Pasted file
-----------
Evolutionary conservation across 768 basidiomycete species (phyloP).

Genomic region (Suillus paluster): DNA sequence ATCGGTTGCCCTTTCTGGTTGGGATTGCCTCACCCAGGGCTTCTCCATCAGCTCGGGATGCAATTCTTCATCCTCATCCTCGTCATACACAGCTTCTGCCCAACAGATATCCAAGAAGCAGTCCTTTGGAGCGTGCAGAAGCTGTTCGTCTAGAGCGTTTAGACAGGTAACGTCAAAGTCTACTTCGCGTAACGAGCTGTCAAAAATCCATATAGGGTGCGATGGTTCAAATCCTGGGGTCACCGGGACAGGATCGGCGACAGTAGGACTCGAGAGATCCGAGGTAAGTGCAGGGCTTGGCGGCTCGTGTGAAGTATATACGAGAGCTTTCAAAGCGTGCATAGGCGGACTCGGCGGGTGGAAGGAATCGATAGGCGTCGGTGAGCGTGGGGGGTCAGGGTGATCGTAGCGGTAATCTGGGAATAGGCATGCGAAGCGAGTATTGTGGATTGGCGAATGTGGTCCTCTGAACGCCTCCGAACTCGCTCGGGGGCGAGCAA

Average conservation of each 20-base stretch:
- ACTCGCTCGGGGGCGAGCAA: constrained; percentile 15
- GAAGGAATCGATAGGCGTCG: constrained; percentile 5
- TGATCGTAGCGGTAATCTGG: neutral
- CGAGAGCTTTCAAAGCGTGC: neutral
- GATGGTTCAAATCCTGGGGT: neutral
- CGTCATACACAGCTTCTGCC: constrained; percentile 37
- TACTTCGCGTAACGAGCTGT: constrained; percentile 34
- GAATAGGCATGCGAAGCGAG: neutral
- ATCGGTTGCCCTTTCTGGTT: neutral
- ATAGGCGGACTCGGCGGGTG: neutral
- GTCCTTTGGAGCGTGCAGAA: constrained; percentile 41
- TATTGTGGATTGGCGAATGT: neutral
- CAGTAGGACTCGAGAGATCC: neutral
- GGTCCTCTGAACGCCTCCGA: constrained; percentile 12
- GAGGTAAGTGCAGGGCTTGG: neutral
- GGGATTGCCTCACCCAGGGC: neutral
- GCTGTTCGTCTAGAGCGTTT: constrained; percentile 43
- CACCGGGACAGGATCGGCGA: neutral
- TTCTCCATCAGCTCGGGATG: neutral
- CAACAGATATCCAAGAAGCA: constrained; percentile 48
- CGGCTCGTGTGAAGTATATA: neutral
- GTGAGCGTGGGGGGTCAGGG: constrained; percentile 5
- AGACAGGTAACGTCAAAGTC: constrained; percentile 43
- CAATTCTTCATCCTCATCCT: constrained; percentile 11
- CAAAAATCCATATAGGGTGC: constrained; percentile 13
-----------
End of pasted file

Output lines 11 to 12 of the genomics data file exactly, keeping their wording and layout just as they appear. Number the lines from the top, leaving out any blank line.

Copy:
- GAATAGGCATGCGAAGCGAG: neutral
- ATCGGTTGCCCTTTCTGGTT: neutral